Superbrothers: Sword & Sworcery EP is one of the greatest gaming experiences ever. After releasing on iOS last year, #sworcery has received tons of accolades and was finally available on PC and Mac in June. #sworcery is pixel art perfection coupled with some of the best music you will ever experience. #sworcery is a point and click adventure where you play as the scythian in a stunning world trying to retrieve The Megatome and fight a 3 eyed wolf all depending on what phase the moon is in at the time. The game cannot be played in one sitting because many things need the moon to have a certain phase. We were surprised when we saw it in the last Humble Android Bundle and are glad that it is now available on Google Play. Do yourself a favour and experience #sworcery. #sworcery is available on the App Store as a Universal game, iPhone only as a micro edition, Google Play, Steam and the Mac App Store

Fez

After being delayed over and over again, the much hyped Fez by Polytron finally released on Xbox Live Arcade this year. Fez is an indie platformer with retro visuals that isn’t like every other platformer out there. You play as Gomez who lives in a gorgeoues 2D world. He soon gets a magical fez that allows him to turn the 2D world into a 3D one. The physics in Fez make it really unique and fun. When you spin the world, everything flattens into 2D so objects which were once far away may be closer now allowing you to access otherwise impossible areas. As with most great indie games, the soundtrack is spectacular. Disasterpeace has done a brilliant job with the Fez soundtrack. Fez released as an Xbox exclusive at launch but it will be making its way to PC and Mac as well. Fez is available on XBLA for 800 points.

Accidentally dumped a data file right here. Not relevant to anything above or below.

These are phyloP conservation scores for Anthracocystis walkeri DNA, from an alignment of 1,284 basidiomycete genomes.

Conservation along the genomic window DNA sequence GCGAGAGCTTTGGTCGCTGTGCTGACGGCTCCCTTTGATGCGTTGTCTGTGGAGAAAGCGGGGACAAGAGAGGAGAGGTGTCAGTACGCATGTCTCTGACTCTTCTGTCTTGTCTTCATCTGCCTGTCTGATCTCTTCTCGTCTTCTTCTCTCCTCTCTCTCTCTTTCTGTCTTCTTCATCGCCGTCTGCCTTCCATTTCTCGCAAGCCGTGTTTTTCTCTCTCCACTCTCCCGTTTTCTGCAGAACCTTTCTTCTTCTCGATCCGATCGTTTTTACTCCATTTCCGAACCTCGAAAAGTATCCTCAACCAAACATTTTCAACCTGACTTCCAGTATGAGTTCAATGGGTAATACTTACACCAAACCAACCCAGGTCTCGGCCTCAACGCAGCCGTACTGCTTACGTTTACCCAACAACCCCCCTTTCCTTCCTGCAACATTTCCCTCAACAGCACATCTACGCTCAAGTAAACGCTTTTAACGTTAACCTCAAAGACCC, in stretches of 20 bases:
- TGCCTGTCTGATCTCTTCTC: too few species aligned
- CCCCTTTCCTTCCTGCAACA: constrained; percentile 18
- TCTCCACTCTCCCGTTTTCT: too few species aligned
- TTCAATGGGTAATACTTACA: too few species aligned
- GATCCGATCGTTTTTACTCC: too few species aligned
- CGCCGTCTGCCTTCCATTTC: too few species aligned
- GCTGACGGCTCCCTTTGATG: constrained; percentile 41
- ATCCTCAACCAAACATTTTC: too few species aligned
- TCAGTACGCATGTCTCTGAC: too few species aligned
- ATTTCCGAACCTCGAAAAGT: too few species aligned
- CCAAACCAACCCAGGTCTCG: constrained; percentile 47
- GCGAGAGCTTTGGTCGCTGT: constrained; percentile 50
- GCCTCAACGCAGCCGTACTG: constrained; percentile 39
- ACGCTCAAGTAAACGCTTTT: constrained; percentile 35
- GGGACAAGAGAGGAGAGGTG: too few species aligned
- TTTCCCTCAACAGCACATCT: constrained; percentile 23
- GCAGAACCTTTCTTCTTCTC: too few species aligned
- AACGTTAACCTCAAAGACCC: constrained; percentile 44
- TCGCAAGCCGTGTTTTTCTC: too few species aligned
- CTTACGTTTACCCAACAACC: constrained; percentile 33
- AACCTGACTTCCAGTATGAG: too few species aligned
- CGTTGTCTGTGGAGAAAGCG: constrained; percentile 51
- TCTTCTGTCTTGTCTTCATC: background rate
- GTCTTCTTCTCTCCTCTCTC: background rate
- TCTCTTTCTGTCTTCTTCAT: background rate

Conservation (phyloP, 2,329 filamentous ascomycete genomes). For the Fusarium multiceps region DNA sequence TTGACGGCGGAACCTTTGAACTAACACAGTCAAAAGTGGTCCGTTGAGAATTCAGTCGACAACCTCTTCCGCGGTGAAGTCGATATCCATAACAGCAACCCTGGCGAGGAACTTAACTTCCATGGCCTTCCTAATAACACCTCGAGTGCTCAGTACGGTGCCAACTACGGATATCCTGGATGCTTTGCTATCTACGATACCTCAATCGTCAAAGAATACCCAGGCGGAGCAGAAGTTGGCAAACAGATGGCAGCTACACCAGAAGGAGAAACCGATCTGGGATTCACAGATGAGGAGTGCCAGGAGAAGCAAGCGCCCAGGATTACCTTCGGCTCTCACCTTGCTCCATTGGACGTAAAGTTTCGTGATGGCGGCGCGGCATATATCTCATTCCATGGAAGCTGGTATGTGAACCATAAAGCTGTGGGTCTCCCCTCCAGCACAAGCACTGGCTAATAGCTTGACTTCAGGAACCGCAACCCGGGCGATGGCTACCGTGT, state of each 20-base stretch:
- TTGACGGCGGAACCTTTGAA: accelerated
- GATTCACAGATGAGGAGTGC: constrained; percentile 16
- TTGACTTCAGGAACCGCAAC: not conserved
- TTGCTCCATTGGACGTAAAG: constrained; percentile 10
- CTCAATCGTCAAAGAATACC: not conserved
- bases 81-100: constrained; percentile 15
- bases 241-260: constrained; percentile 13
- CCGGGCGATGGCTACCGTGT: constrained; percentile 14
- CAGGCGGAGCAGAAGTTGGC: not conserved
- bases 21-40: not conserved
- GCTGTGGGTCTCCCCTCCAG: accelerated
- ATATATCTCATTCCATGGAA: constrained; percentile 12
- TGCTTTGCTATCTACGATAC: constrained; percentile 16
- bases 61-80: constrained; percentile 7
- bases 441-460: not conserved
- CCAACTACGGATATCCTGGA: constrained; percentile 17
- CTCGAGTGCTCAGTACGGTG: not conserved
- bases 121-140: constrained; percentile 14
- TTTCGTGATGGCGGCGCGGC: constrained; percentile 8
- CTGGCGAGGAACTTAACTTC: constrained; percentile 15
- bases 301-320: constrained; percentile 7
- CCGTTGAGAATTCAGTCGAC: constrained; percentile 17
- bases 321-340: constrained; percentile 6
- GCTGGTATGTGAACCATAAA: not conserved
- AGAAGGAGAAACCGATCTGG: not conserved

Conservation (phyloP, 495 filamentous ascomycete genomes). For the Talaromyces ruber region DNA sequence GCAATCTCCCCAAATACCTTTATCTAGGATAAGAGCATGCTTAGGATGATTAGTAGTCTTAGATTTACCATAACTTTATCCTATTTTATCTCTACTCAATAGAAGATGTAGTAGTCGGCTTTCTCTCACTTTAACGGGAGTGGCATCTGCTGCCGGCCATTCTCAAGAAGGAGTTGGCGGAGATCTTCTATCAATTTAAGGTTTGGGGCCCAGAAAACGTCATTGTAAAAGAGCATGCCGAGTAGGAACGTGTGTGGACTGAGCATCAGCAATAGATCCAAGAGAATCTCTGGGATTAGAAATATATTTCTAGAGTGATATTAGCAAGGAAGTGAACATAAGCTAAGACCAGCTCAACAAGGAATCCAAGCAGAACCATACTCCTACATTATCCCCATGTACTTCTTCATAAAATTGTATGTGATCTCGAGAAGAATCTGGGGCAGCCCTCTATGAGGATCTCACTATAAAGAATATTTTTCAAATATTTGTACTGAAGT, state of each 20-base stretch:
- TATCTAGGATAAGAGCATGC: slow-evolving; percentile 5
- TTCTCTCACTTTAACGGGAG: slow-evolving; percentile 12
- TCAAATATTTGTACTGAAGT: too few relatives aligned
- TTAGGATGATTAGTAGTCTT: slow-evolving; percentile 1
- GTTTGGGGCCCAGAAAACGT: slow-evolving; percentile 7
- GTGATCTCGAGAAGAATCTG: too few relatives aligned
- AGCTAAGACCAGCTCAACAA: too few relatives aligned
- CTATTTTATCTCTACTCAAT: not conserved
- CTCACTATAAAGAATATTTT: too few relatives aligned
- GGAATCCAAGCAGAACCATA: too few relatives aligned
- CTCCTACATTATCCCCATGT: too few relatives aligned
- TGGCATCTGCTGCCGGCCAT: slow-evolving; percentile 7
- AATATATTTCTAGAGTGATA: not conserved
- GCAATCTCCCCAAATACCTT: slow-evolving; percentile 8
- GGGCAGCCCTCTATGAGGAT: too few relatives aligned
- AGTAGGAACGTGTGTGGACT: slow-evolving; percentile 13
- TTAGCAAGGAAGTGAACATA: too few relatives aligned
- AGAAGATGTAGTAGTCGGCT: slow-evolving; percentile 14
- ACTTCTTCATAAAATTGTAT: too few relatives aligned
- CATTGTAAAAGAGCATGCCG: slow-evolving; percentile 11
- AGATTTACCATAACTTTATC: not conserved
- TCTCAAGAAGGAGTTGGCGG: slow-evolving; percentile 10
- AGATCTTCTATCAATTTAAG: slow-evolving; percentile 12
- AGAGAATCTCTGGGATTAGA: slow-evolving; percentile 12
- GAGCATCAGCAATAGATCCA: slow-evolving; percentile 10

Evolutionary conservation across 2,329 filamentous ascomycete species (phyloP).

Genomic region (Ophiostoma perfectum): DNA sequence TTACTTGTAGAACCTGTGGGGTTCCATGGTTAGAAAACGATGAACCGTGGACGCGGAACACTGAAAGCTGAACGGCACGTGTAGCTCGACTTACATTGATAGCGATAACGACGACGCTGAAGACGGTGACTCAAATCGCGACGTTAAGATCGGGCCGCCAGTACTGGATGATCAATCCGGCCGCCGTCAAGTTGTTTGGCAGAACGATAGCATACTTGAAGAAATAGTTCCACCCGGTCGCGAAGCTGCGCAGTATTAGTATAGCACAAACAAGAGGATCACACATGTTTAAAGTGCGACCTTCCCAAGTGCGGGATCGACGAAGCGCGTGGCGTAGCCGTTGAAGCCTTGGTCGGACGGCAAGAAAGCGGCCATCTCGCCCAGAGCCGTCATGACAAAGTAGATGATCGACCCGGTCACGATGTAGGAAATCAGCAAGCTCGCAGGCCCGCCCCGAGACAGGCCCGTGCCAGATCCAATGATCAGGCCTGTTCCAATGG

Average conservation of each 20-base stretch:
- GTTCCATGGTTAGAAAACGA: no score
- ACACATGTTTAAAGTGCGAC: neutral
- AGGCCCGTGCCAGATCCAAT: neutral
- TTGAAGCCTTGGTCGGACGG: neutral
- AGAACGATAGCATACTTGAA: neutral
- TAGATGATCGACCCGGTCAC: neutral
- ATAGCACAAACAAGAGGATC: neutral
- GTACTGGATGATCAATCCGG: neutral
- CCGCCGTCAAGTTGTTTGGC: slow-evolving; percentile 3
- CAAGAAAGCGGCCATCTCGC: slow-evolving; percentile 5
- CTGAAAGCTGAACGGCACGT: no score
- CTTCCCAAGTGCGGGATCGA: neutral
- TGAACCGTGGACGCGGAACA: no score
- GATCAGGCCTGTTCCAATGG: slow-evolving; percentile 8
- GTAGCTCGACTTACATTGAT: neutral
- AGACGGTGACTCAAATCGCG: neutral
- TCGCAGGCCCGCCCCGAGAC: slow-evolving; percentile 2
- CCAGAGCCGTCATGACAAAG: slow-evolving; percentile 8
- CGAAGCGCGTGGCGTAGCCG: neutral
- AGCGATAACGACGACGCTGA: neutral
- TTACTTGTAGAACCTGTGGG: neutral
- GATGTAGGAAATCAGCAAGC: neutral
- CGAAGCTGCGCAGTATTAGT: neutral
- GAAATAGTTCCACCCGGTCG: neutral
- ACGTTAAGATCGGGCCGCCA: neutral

Letterpress

We love everything about Letterpress (barring the icon). Letterpress is a unique game center turn based word game with amazing animations and sounds (all made by Loren’s mouth). Letterpress made everyone use Game Center. The app is free and has an in app purchase that unlocks more themes and allows more than 1 game to go on at once. You should definitely download Letterpress on the App Store.